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Investment Fundamentals

Investing success isn't about luck. It's about knowledge. By practicing these basic fundamentals, you'll have the foundation for a lifetime of investing.

Fight inflation

People invest to make money. But there's another reason - to fight inflation. Save the money you earn under a mattress and you may end up losing some of its value when consumer prices go up. Get invested and try to get a step up on inflation.

Use the power of compounding

Compounding means you earn money on the money your investments make. If you invest in a product that has regular interest, like a Certificate of Deposit (CD), you only receive interest on your original investment. When you invest in mutual funds or similar investments that have growth potential, as an increase in the investment value occurs, it compounds at a faster rate because you earn money on principal as well as the growth that was earned earlier.

Say you invested $1,000 and it pays 5% regular interest each year - you would get $50 each year. Now consider a mutual fund investment where you invested the same amount and earned the same 5% annual return for the same number of years. Since the investment earnings are compounded and you make money on the money your investment earned earlier, your investment value is greater every year than it would be had the interest not been compounded. As the chart illustrates, the power of compounding adds up over time.

  5% Regular Interest 5% Compounded Earnings
Initial Investment $1,000 $1,000
End of Year 5 $1,250 $1,276
End of Year 10 $1,500 $1,629
End of Year 15 $1,750 $2,079
End of Year 20 $2,000 $2,653
End of Year 25 $2,250 $3,386

Other fees and expenses apply to a continued investment in a mutual fund and are described in the Fund's current prospectus. The rates of return are hypothetical and do not represent the returns of any particular investment.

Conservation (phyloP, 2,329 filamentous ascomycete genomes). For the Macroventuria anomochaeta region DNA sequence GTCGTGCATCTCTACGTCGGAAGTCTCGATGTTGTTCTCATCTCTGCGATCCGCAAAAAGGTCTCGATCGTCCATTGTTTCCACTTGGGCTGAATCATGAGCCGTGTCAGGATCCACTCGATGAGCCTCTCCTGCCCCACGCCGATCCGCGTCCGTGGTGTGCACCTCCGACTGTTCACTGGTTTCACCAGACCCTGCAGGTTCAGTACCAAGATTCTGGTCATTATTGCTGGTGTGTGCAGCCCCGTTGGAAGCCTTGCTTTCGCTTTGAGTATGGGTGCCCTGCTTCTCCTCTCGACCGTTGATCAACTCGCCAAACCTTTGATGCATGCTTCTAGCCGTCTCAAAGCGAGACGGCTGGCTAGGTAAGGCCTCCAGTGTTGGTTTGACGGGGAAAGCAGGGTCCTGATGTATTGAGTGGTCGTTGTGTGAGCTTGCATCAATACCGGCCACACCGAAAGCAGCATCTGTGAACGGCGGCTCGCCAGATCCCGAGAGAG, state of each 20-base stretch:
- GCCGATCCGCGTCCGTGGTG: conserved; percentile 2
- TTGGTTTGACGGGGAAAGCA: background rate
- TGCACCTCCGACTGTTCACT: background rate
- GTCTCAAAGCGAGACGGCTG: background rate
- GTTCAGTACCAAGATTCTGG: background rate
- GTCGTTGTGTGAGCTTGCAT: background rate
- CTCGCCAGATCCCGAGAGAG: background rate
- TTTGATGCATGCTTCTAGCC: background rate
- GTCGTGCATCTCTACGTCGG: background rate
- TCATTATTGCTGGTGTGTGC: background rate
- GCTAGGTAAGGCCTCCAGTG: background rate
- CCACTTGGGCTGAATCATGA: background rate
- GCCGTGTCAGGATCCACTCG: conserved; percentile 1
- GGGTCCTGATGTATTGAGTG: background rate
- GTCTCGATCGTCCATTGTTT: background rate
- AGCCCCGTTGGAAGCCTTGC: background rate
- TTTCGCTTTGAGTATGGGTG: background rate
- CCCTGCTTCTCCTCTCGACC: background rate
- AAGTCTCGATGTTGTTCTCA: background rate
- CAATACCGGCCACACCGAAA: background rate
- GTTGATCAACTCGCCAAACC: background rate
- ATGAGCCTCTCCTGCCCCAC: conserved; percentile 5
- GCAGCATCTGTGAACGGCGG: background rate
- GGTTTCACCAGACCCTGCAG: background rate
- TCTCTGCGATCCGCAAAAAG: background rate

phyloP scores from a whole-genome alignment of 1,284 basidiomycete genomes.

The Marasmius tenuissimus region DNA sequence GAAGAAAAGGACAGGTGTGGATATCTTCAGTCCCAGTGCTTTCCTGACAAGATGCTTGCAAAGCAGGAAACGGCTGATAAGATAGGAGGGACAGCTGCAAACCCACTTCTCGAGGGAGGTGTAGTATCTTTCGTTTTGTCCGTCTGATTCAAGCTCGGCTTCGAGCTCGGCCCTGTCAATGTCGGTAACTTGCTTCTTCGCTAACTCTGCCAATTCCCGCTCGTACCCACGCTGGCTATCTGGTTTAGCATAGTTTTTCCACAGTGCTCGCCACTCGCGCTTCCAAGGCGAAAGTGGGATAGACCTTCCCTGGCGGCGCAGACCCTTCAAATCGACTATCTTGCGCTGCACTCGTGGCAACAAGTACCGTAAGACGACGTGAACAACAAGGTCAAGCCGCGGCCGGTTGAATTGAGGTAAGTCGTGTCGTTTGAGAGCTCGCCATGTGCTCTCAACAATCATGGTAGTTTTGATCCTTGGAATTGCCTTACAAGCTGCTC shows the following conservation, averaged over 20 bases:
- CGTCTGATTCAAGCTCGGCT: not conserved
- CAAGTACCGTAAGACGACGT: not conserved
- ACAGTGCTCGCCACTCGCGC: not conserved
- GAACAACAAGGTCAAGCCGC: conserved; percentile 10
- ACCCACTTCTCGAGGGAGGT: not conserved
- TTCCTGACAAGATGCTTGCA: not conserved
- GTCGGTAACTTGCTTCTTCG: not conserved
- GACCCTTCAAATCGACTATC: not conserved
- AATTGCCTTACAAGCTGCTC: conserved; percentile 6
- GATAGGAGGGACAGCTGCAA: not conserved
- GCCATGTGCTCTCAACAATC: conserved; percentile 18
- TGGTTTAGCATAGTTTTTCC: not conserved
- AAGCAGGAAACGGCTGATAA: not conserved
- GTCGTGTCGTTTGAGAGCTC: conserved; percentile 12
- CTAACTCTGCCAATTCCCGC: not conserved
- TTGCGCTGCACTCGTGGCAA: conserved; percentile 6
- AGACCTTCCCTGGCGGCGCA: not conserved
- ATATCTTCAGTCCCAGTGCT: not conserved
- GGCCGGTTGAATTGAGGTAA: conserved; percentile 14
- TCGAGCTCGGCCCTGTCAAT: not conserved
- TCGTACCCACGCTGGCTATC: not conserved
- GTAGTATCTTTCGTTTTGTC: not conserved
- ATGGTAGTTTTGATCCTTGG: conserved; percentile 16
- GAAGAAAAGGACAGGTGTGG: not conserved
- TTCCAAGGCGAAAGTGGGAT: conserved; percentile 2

Balance growth & safety

It's true that stocks and stock funds have historically outpaced more conservative investments and inflation by a wide margin over the long run. But over shorter time periods, stocks have also been more volatile. Deciding how to invest is a balancing act and it's all about your time horizon. If you will need your money soon, keep it in more conservative investments. But if you have a longer time horizon, consider the historical market trends and explore opportunities that may allow you to benefit from stock market's growth potential.

Know your limits

Finding the right balance is also about knowing yourself. Try to develop a sense of how you might respond to market volatility and take that into account when you determine your asset allocation. We can help you. Take the simple test in our Asset Allocation Planner to discover your investor profile. The Planner will suggest a mix of investments that potentially fits your risk tolerance.

Learn more about how to invest for the long term.

Please consider the charges, risks, expenses and investment objectives carefully before investing. Please see a prospectus , or if available, a summary prospectus containing this and other information. Read it carefully before you invest or send money.

A Fund's performance may be affected by risks that include those associated with nondiversification, non-investment grade debt securities, high-yield/high-risk securities, undervalued or overlooked companies, investments in specific industries or countries and potential conflicts of interest. Additional risks to a Fund may also include, but are not limited to, those associated with investing in foreign securities, emerging markets, initial public offerings, real estate investment trusts (REITs), derivatives, short sales, commodity-linked investments and companies with relatively small market capitalizations. Each Fund has different risks. Please see a Janus prospectus for more information about risks, Fund holdings and other details.

There is no assurance that the investment process will consistently lead to successful investing.

Past performance is no guarantee of future results.

There is no assurance the stated objective(s) will be met.

Diversification and asset allocation do not assure a profit or eliminate the risk of experiencing investment losses. Investment decisions should be based on an individual's own goals, time horizon and tolerance for risk.

Janus Distributors LLC